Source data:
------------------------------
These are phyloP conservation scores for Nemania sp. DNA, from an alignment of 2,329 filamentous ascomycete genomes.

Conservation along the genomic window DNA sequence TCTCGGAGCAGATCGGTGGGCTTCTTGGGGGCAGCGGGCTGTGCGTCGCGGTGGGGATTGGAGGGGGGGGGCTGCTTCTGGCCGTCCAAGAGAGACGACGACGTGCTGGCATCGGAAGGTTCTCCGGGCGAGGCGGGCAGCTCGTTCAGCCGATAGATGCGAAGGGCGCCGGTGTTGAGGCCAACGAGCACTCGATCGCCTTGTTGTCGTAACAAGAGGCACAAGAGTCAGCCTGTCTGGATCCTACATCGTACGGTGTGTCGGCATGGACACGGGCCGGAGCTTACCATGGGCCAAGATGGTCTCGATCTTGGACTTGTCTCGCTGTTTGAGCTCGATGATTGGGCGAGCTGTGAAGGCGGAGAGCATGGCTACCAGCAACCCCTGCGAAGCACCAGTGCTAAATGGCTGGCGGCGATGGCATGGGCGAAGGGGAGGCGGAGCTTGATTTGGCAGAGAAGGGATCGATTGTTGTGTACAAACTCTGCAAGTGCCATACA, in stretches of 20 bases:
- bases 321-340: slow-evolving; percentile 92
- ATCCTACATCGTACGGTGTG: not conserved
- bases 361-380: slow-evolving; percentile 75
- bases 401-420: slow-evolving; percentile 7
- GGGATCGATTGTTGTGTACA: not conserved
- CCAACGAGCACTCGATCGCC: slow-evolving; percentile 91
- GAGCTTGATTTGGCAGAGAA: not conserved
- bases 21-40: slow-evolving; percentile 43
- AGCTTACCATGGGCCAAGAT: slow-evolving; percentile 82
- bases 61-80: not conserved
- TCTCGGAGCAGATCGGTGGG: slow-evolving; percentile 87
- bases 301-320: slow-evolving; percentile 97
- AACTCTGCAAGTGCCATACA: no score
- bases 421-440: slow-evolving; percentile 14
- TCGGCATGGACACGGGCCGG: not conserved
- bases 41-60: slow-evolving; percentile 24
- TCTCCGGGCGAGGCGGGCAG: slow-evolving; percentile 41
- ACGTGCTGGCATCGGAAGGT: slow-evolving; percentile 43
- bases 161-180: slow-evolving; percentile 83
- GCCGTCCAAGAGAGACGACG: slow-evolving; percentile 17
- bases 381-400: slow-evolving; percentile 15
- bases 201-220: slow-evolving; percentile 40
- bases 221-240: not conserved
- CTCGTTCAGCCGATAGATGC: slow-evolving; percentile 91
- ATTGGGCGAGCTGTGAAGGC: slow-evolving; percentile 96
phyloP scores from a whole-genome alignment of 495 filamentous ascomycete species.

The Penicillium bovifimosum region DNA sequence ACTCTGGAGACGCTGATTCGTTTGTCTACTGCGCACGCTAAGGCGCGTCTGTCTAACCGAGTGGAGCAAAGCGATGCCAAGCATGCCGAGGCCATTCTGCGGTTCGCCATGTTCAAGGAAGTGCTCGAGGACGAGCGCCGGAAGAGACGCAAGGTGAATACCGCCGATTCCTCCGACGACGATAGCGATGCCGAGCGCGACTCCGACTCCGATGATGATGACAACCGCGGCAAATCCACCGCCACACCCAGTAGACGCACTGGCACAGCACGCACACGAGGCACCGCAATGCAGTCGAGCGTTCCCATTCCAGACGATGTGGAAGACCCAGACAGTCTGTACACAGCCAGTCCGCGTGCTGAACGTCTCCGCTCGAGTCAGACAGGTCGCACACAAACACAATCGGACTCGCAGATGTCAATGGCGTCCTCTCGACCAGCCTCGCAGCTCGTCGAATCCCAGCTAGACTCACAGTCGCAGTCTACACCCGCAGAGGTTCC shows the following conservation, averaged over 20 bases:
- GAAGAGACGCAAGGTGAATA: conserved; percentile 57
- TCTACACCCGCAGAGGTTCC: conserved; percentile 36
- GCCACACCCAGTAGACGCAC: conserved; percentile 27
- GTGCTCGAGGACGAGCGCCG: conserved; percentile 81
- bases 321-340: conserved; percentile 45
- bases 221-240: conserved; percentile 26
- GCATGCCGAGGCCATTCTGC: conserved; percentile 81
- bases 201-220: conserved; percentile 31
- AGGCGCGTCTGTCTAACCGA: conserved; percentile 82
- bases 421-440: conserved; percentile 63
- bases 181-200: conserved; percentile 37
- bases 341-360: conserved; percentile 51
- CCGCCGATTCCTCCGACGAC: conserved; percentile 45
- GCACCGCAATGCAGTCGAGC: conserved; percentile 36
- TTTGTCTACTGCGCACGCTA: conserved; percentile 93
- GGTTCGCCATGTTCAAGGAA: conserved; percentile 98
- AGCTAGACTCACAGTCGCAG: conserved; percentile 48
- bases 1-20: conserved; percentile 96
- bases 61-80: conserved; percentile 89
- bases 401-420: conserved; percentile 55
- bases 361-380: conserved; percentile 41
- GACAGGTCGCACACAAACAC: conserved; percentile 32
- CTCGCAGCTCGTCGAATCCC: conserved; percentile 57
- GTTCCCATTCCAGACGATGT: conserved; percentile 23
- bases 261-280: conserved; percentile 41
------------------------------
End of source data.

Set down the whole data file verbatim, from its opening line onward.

These are phyloP conservation scores for Nemania sp. DNA, from an alignment of 2,329 filamentous ascomycete genomes.

Conservation along the genomic window DNA sequence TCTCGGAGCAGATCGGTGGGCTTCTTGGGGGCAGCGGGCTGTGCGTCGCGGTGGGGATTGGAGGGGGGGGGCTGCTTCTGGCCGTCCAAGAGAGACGACGACGTGCTGGCATCGGAAGGTTCTCCGGGCGAGGCGGGCAGCTCGTTCAGCCGATAGATGCGAAGGGCGCCGGTGTTGAGGCCAACGAGCACTCGATCGCCTTGTTGTCGTAACAAGAGGCACAAGAGTCAGCCTGTCTGGATCCTACATCGTACGGTGTGTCGGCATGGACACGGGCCGGAGCTTACCATGGGCCAAGATGGTCTCGATCTTGGACTTGTCTCGCTGTTTGAGCTCGATGATTGGGCGAGCTGTGAAGGCGGAGAGCATGGCTACCAGCAACCCCTGCGAAGCACCAGTGCTAAATGGCTGGCGGCGATGGCATGGGCGAAGGGGAGGCGGAGCTTGATTTGGCAGAGAAGGGATCGATTGTTGTGTACAAACTCTGCAAGTGCCATACA, in stretches of 20 bases:
- bases 321-340: slow-evolving; percentile 92
- ATCCTACATCGTACGGTGTG: not conserved
- bases 361-380: slow-evolving; percentile 75
- bases 401-420: slow-evolving; percentile 7
- GGGATCGATTGTTGTGTACA: not conserved
- CCAACGAGCACTCGATCGCC: slow-evolving; percentile 91
- GAGCTTGATTTGGCAGAGAA: not conserved
- bases 21-40: slow-evolving; percentile 43
- AGCTTACCATGGGCCAAGAT: slow-evolving; percentile 82
- bases 61-80: not conserved
- TCTCGGAGCAGATCGGTGGG: slow-evolving; percentile 87
- bases 301-320: slow-evolving; percentile 97
- AACTCTGCAAGTGCCATACA: no score
- bases 421-440: slow-evolving; percentile 14
- TCGGCATGGACACGGGCCGG: not conserved
- bases 41-60: slow-evolving; percentile 24
- TCTCCGGGCGAGGCGGGCAG: slow-evolving; percentile 41
- ACGTGCTGGCATCGGAAGGT: slow-evolving; percentile 43
- bases 161-180: slow-evolving; percentile 83
- GCCGTCCAAGAGAGACGACG: slow-evolving; percentile 17
- bases 381-400: slow-evolving; percentile 15
- bases 201-220: slow-evolving; percentile 40
- bases 221-240: not conserved
- CTCGTTCAGCCGATAGATGC: slow-evolving; percentile 91
- ATTGGGCGAGCTGTGAAGGC: slow-evolving; percentile 96
phyloP scores from a whole-genome alignment of 495 filamentous ascomycete species.

The Penicillium bovifimosum region DNA sequence ACTCTGGAGACGCTGATTCGTTTGTCTACTGCGCACGCTAAGGCGCGTCTGTCTAACCGAGTGGAGCAAAGCGATGCCAAGCATGCCGAGGCCATTCTGCGGTTCGCCATGTTCAAGGAAGTGCTCGAGGACGAGCGCCGGAAGAGACGCAAGGTGAATACCGCCGATTCCTCCGACGACGATAGCGATGCCGAGCGCGACTCCGACTCCGATGATGATGACAACCGCGGCAAATCCACCGCCACACCCAGTAGACGCACTGGCACAGCACGCACACGAGGCACCGCAATGCAGTCGAGCGTTCCCATTCCAGACGATGTGGAAGACCCAGACAGTCTGTACACAGCCAGTCCGCGTGCTGAACGTCTCCGCTCGAGTCAGACAGGTCGCACACAAACACAATCGGACTCGCAGATGTCAATGGCGTCCTCTCGACCAGCCTCGCAGCTCGTCGAATCCCAGCTAGACTCACAGTCGCAGTCTACACCCGCAGAGGTTCC shows the following conservation, averaged over 20 bases:
- GAAGAGACGCAAGGTGAATA: conserved; percentile 57
- TCTACACCCGCAGAGGTTCC: conserved; percentile 36
- GCCACACCCAGTAGACGCAC: conserved; percentile 27
- GTGCTCGAGGACGAGCGCCG: conserved; percentile 81
- bases 321-340: conserved; percentile 45
- bases 221-240: conserved; percentile 26
- GCATGCCGAGGCCATTCTGC: conserved; percentile 81
- bases 201-220: conserved; percentile 31
- AGGCGCGTCTGTCTAACCGA: conserved; percentile 82
- bases 421-440: conserved; percentile 63
- bases 181-200: conserved; percentile 37
- bases 341-360: conserved; percentile 51
- CCGCCGATTCCTCCGACGAC: conserved; percentile 45
- GCACCGCAATGCAGTCGAGC: conserved; percentile 36
- TTTGTCTACTGCGCACGCTA: conserved; percentile 93
- GGTTCGCCATGTTCAAGGAA: conserved; percentile 98
- AGCTAGACTCACAGTCGCAG: conserved; percentile 48
- bases 1-20: conserved; percentile 96
- bases 61-80: conserved; percentile 89
- bases 401-420: conserved; percentile 55
- bases 361-380: conserved; percentile 41
- GACAGGTCGCACACAAACAC: conserved; percentile 32
- CTCGCAGCTCGTCGAATCCC: conserved; percentile 57
- GTTCCCATTCCAGACGATGT: conserved; percentile 23
- bases 261-280: conserved; percentile 41